Managing the Messaging Deluge

At the beginning of the 1990s, managing e-mailboxes wasn't much different than managing traditional mailboxes. It was just another administrative duty delegated to secretaries and office assistants.

"Having come out of a convenient little executive toy in the last decade to an infrastructure-critical application is [e-mail's] biggest accomplishment of the last decade," said Michele Rubenstein, president of the EMA, formerly the Electronic Messaging Association and now a forum within Menlo Park, Calif.-based The Open Group.

"When you're looking at companies that have tens of thousands of users, you can literally stop business if e-mail goes down," Rubenstein said.

"The number of users has proliferated from hundreds [in one company] to hundreds of thousands when you think about customers and suppliers," said Jack Cooper, CIO of Bristol-Myers Squibb Co. in New York.

"Reliability of the systems is always a challenge because it's something that people are always looking at," said Ryan Mitchell, a former e-mail administrator at Hewitt Associates LLC in Lincolnshire, Ill.

Early business use of e-mail was strictly inside the corporation. E-mail software wasn't built to exchange messages between systems. For administrators, it kept things simple. Then came standards. Standards allowed everyone to send e-mail to anyone, since we all use the same protocol to transfer e-mail, Secure Multipurpose Internet Mail Extensions. In addition to the security implications, administrators must now contend with the massive volume of messages that need to be stored, Mitchell said.

"The amount of storage, and the security and the metadirectory that keep the directory accurate becomes an important task," Cooper said. "You have to carefully monitor and access the e-mail storage. If not, it can become a huge hog of resources."

Some companies, like Chicago-based The Boeing Co., put strict limits on their users' mailboxes. Others simply warn a user when his mailbox has gobbled up too much disk space. But volume also brings another problem.

Companies need to get client and partner lists integrated into their directories, said Dana Gardner, an analyst at Aberdeen Group Inc. in Boston.

E-mail administrators must set up each user account, an encryption key associated with that account and the user's access rights. Some also manage what kind of information gets outside the firewall. Scanning software can do this, but the task has as much to do with establishing policies as with technology, and that creates more work for the administrator.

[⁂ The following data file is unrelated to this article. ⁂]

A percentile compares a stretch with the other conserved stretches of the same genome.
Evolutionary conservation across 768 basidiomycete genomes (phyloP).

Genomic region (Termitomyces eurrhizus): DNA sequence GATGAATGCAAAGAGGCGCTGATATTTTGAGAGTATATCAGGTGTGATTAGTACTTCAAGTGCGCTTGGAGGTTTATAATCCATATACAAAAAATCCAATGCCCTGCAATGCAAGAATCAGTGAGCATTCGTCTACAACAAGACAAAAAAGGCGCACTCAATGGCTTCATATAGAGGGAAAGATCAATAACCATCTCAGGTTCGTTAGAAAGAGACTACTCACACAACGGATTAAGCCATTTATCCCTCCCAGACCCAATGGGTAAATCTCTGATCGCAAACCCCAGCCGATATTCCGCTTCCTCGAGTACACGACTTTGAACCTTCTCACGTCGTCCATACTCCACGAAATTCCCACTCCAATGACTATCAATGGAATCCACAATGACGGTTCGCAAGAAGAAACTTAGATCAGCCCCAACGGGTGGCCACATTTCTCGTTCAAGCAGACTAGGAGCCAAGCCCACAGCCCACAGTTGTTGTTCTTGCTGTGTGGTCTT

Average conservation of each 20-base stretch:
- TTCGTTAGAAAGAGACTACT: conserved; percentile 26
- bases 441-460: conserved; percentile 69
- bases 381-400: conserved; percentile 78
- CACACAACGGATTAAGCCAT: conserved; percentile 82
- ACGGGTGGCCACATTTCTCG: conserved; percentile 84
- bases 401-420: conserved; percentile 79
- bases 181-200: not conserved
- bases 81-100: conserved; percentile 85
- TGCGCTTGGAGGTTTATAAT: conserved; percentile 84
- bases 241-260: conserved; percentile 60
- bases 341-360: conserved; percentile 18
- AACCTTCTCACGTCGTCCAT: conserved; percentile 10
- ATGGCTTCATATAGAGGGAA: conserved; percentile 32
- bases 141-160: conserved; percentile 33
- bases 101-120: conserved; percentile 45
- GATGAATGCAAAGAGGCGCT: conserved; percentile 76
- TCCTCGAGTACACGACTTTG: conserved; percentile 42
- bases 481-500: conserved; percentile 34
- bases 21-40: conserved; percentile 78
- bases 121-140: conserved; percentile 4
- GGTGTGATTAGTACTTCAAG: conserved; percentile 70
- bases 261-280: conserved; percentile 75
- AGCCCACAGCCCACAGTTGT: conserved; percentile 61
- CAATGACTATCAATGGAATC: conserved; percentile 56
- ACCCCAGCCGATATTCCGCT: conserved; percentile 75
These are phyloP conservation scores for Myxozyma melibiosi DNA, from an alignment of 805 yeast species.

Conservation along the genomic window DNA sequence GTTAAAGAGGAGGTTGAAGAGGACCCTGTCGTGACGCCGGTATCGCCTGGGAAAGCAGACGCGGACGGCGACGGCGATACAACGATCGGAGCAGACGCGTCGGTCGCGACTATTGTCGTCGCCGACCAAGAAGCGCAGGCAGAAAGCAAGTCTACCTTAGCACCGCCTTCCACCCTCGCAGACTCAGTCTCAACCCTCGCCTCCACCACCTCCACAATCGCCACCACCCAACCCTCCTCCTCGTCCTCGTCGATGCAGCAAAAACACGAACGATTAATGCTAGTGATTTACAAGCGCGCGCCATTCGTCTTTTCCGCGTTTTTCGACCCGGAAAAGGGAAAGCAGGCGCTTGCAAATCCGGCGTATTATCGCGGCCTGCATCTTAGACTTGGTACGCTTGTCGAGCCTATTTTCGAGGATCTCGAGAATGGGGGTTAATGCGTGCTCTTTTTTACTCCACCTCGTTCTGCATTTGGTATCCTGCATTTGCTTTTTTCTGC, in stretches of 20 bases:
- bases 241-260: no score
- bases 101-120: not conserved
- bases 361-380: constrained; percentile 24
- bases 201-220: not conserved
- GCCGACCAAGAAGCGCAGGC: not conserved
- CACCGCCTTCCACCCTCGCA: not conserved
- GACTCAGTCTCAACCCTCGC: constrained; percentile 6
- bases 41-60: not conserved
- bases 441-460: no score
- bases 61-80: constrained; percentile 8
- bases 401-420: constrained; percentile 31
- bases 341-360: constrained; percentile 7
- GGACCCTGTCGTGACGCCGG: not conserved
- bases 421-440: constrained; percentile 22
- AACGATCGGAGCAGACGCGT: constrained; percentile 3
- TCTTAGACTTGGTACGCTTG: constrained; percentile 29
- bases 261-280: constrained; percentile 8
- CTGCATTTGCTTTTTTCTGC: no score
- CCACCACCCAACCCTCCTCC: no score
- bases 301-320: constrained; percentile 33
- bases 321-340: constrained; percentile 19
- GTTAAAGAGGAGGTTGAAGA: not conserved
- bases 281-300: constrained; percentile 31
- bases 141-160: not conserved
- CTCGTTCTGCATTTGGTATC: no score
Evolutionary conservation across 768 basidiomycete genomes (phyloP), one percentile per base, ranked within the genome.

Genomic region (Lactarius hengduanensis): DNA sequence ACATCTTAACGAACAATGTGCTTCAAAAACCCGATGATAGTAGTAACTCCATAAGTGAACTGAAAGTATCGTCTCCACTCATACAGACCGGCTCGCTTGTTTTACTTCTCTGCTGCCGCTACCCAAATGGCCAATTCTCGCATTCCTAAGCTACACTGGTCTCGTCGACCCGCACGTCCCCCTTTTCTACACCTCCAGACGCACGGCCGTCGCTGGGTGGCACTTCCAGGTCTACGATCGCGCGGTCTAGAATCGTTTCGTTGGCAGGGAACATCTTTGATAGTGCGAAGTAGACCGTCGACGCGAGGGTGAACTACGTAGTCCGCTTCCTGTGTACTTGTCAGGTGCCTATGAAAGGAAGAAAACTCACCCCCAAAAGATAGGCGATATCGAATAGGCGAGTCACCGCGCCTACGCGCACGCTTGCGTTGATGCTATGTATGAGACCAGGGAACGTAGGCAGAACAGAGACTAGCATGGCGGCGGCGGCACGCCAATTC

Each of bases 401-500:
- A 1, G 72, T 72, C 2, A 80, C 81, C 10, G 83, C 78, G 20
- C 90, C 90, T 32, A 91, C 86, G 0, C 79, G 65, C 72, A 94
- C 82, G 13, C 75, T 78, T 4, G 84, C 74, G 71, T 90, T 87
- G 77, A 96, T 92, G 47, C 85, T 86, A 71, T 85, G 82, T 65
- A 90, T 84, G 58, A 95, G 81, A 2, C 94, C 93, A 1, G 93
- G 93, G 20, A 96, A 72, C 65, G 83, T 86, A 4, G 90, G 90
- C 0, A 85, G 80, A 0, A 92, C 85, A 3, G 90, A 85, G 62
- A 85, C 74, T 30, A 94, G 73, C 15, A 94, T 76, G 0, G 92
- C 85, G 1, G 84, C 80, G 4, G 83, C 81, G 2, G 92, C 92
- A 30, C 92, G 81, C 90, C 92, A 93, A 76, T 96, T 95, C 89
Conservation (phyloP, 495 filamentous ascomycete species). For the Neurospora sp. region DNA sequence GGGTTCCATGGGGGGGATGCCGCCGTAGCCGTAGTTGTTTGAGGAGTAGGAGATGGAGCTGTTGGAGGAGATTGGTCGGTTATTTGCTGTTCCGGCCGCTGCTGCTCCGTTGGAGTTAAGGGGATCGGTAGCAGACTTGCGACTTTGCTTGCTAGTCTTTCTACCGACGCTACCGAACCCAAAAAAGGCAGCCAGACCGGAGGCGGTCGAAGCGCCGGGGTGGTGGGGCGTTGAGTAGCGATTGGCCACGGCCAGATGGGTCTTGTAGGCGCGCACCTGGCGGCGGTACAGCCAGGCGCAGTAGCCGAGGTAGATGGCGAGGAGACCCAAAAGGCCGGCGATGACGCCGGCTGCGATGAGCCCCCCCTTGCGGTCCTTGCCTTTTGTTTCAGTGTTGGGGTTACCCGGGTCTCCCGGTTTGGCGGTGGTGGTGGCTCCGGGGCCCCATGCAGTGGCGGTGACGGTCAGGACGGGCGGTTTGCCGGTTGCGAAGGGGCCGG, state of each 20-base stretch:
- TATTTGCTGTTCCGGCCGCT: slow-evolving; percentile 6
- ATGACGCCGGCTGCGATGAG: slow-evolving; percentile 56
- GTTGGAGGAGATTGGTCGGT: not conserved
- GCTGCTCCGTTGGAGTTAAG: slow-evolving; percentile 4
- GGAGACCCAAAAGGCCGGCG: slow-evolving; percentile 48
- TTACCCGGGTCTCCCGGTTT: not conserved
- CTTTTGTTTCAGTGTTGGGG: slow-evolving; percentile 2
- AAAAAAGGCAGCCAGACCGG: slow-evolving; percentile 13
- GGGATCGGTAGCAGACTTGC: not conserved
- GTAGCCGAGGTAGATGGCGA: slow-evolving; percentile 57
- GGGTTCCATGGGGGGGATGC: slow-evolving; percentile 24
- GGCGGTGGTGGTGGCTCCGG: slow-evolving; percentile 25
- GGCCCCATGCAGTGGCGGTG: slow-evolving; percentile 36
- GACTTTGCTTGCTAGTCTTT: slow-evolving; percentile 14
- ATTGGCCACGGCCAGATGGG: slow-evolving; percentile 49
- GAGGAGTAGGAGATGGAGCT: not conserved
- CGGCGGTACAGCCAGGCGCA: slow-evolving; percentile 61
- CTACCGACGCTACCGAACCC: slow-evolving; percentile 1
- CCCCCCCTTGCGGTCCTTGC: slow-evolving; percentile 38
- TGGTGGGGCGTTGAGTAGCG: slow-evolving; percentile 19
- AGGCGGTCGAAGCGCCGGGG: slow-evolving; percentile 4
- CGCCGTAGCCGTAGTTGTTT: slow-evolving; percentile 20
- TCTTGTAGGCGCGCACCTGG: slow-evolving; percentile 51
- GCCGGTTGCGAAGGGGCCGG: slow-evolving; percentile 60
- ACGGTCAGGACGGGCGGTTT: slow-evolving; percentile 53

It's almost impossible to keep track of what comes in, and, just as important, what goes out. A digital rights management system, software that protects intellectual property from flying out onto the Internet, is one solution, but it requires role management.

"The issue of role management is, in my opinion, tied in with the whole concept of identity management," Rubenstein said. "That ID can be an entity like a router or a person, or it could be a group. How do you manage it? I don't always know [my partners]. I haven't done business with them for 20 years, I may only do business with them once in a lifetime."

The fact that you can get at mail in many ways from many places "distributes intellectual property to places you'll never be able to manage it," said Mitchell. "We're trying really hard to set policy, but policy only goes so far."

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Three decades of e-mail change the enterprise

E-mail has profoundly changed the way we do business.

Managing the messaging deluge

As e-mail has matured from being an executive toy to a mission-critical technology, administering messaging systems has become one of the most complex tasks in the enterprise.

E-Mail security: 'It's the wild, wild, West'

Security is probably the biggest challenge for e-mail administrators, after uptime.

What lies ahead for the messaging enterprise?

Messaging technologies will continue to transform the enterprise by providing rich media, real-time collaboration and much more—including storage and administrative headaches.

History lesson

Who sent the first Internet electronic mail message and came up with the @ sign?

ONLINE EXCLUSIVES:

An Internet pioneer reflects on e-mail

Venton Cerf, one of the co-inventors of TCP/IP, talked to Computerworld senior editor Gary Anthes on e-mail's past and messaging's future.

Case Study: Managing e-mail in academia

How the University of Miami manages the messaging needs of 185,000 students, along with those of professors, administrators and staff.

Society goes online

Internet electronic mail began as a way for scientists to communicate, but it has found its way into everyone's life.

Cutting-edge messaging tools

A list of vendors and their Web sites.

E-Mail History Resource Links

Find out more about e-mail history on the Web.

E-Mail Management, Adminstration and Security Resources

Links to technical specifications, tutorials, news, white papers and more from around the Web.

What do you think?

Share your opinions and memories about how e-mail has changed the way we communicate, and read what others have to say in our online forum.

E-Mail and Groupware Coverage

Continuing Computerworld news and feature coverage of e-mail and groupware.

Copyright © 2001 IDG Communications, Inc.

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